Mr. Hawker next delivered a treatise on " Peace Terms." After a long examination of past mistakes, he tried to find a basis for a fair and lasting peace. But he only succeeded in unearthing the problem as to whether a lasting peace could exist in a world of nation states.

This led to the next discussion when Mr. Upton brought up the question of" National Sovereignty." He said that the historical basis showed nationalism to have grown up, not in the general interest but in the interest of particular classes ; and in such interests it continued. He also attacked it from the ethical point of view and finally maintained that it was blatantly artificial. There was little disagreement and the Group was generally of the opinion that the end of the war should herald at least an attempt at federalism and the breaking down of national barriers.

Finally Mr. Wade treated us to one of his tirades in dealing with his favourite subject, " Capitalism." Both the economic and the moral evils of capitalism, he decried in fiercest terms but encountered stubborn opposition from Messrs. Hipkins and Stanley. On being taxed with the recent imperialist activities of his communist Utopia, Mr. Wade pleaded the sacred cause of " liberation of the workers." The discussion ultimately degenerated into a discussion of communism in practice. The advocates of capitalism, however, were led to admit a number of the present economic system's fundamental evils.

Once again we send out an appeal to our Scientific colleagues to join us in these friendly, entertaining and illuminating discussions. Our attendance this Term has, unfortunately, been almost entirely limited to Modern Studies people. We express our gratitude to Mr. Petter for his patience.

J. H. P. U.

Tuesday Club.

A S the parents of most of its members prefer them to be at home by black-out time, this dignified Society has been unable to meet, but we hope to resume our meetings as the days grow longer.

G. S. V. P.

The Gramophone Club.

IN spite of inevitable handicaps, the Gramophone Club has had a most successful Term. Though only six people attended the first concert, which consisted of light works by Mendelsohn, Rossini and Wagner, the next week a full dozen listened to a talk on Beethoven, by Stanley. The points he raised were useful, but the lecture suffered because his illustrations were all from the sonatas ; however, we finished off with the Prometheus Overture, which satisfied everyone. Although that intensely dramatic Overture Leonora No. 3 was played at our next concert, it would be wrong to assume that we have had nothing but Beethoven. Mr. Bradley very kindly lent us the Brahms Violin Concerto, and Mr. Petter Mozart's " Jupiter " Symphony. It is hardly necessary to add that these works were thoroughly enjoyed.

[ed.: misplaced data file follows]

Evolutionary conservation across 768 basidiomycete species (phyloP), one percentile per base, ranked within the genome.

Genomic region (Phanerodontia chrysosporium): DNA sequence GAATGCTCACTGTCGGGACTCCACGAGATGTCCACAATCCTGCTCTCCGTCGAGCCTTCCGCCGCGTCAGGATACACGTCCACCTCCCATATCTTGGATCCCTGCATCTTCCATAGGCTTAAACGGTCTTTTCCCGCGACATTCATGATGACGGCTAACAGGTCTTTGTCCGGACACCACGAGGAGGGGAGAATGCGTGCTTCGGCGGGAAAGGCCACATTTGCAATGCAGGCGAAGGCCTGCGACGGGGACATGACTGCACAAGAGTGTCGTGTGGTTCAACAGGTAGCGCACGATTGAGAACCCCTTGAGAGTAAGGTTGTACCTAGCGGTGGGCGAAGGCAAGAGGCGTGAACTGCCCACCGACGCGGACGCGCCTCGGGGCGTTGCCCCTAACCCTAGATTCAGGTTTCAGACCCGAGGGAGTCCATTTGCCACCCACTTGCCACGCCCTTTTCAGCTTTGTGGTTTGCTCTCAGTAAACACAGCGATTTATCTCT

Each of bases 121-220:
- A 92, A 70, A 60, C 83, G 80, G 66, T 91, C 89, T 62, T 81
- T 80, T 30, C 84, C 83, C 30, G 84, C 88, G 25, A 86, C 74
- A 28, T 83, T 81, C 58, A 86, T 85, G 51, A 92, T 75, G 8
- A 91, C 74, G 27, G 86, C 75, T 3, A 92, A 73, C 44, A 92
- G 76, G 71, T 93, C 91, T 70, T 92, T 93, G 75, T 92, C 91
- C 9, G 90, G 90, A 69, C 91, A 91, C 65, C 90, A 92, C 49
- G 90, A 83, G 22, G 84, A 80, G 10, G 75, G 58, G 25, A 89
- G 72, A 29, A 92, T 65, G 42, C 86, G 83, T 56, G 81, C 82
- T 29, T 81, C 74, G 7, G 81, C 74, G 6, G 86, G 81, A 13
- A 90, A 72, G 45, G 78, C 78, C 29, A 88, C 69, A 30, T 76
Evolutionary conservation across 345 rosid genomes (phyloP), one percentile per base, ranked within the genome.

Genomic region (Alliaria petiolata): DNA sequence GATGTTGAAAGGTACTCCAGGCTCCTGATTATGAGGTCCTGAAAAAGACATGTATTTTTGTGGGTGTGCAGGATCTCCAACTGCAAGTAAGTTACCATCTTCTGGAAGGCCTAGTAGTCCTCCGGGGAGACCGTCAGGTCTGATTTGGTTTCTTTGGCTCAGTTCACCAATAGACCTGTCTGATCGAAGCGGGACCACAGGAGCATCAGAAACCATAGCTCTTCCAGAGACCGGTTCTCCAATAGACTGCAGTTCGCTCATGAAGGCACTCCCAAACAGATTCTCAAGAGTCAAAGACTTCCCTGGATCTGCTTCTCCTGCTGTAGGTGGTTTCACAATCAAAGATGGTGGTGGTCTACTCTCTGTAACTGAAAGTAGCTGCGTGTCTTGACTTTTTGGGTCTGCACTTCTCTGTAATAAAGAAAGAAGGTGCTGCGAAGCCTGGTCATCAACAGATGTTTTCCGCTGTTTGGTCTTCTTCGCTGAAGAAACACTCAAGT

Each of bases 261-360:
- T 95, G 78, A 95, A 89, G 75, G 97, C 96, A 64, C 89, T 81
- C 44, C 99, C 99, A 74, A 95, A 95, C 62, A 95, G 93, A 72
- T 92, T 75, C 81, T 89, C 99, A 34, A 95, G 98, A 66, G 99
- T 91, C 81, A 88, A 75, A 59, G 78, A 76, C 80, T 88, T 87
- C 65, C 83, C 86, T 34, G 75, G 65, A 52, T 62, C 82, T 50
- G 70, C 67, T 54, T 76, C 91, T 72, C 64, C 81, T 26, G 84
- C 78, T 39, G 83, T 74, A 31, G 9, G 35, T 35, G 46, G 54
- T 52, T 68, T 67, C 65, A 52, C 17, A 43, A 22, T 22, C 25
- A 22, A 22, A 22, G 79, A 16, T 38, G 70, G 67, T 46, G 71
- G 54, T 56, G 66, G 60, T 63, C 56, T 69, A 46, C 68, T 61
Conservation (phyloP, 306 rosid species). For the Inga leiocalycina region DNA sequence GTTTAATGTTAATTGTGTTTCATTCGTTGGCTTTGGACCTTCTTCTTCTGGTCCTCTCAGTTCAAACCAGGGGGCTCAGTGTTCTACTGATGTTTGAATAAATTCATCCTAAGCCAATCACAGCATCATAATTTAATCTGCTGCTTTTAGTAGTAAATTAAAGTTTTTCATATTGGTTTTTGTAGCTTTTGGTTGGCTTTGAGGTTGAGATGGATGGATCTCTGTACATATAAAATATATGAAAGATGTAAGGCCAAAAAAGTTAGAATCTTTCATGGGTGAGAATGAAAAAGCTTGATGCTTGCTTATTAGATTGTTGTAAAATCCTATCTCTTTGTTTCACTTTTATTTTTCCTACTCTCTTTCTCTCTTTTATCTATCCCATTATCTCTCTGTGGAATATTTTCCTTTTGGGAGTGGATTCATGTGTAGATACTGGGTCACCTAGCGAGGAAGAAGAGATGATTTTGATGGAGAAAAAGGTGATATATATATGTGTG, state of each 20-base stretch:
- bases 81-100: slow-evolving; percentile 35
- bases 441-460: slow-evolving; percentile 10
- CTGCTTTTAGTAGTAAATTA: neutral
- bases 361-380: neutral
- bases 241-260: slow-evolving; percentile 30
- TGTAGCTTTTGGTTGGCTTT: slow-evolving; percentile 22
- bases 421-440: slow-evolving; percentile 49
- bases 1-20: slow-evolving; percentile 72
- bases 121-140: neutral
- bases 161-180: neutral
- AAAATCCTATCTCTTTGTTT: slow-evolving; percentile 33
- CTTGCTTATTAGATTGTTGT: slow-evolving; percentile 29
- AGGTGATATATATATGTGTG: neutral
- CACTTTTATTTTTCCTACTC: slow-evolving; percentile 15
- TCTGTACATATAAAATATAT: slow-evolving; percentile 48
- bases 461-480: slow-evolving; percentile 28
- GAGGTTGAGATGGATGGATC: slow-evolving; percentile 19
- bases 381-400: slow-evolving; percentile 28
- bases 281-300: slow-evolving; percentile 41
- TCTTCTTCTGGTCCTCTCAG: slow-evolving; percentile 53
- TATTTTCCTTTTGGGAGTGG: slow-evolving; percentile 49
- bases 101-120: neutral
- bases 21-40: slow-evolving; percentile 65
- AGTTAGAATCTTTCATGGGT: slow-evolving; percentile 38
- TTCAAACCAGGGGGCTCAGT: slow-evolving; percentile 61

The Club evidently likes some " kick " in its concerts. Thus the thrilling drama of Beethoven, and the Mozartian atmosphere of powdered wigs and gold brocade find a ready audience. On the other hand, recordings of piano music arouse little enthusiasm. Indeed even pianoforte masterpieces like the " Waldstein " go unheeded.

The Gramophone Club is democratic, it exists not purely for edification but also for pleasure. Most people in the upper part of the School are perfectly capable of enjoying good music, and the music played by the Gramophone Club some even find more digestible than that played at the Philharmonic Concerts.

The first concert next Term will be the 1st Beethoven Symphony, a light, tuneful and thoroughly enjoyable work, and it is hoped that many will turn up at the Music Room to hear it. In conclusion, we should like to thank Mr. Bradley, Mr. Petter and Olivant, who lent records ; Mr. Baylis, who allowed us to use the Music Room ; the Office Staff, who have frequently waited patiently for the return of the radiogram key, and finally those whose attendance has made the Gramophone Club possible.

K. P. S.

Old Edwardians.


To Mr. and Mrs. W. A. TILBROOK, on October 24th, 1939, a son.


Captain ARNOLD EDESON (Sheffield Royal Grammar School) died at his home, 38, Roslin Road, Sheffield, on November 17th, 1939.


H. T. BATEMAN (1925-1930) on August 19th, 1939, to Miss Mabel Clarke, of Sheffield.

Dr. L. MULLINS (1926-1933) on August 12th, 1939, to Miss Dora Tingle, of Sheffield and Birmingham.

W. S. PARKER (1917-1926) on August 12th, 1939, to Miss Phyllis L. Coulton, of Sheffield.

H. A. L. COWARD (1928-1930) on September 9th, 1939, to Miss Phyllis N. Harvey, of Sheffield.

N. S. LAYCOCK (1924-1931), on September 9th, 1939, to Miss Amy I. Busson, of Edgeware, Middlesex.

H. H. NEWTON (1918-1927) on September 2nd, 1939, to Miss K. Parkin, of Sheffield.

Dr. J. M. RIDYARD (1919-1927) on September 1st, 1939, to Miss Frieda G. Walker, of Sheffield.

Surgeon Lieut. S. MILES, R.N. (1921-1930) on September 7th, 1939, to Miss Frances M. Rose, of Sheffield.

K. J. F. STACEY (1924-1930) to Miss Joan Beal, of Sheffield.

K. S. RAMAGE (1924-1927) on September 1st, 1939, to Miss Charlotte F. Brunton, of Glasgow.

S. K. ARNOLD (1922-1931) to Miss Mary Murray, of Sheffield.

J. W. TUCHSCHMID (1926-1934) on October 14th, 1939, to Miss E. B. M. Stirling, of Glasgow.

R. G. BEARD, on December 9th, 1939, to Miss C. Lorna Booth, of Sheffield.

PHILIP ALLEN (1922-1930) has been appointed a private secretary to Sir John Anderson, Home Secretary and Minister of Home Security.

Dr. E. L. M. MILLAR (1922-1930) has been appointed assistant Medical Officer of Health for Derby.

Four O.E.'s are playing in the Sheffield University Hockey Team, namely, A. B. Fitzjohn, O. B. Mortimer, G. G. Lee and R. D. Bolsover.

Old Edwardians' Roll of Service.

(Information received to December 1st, 1939).

ARNOLD, G. Signaller, Royal Corps of Signals.

ARNOLD, S. K. Gunner, 122 Light A.A. Regt. R. A.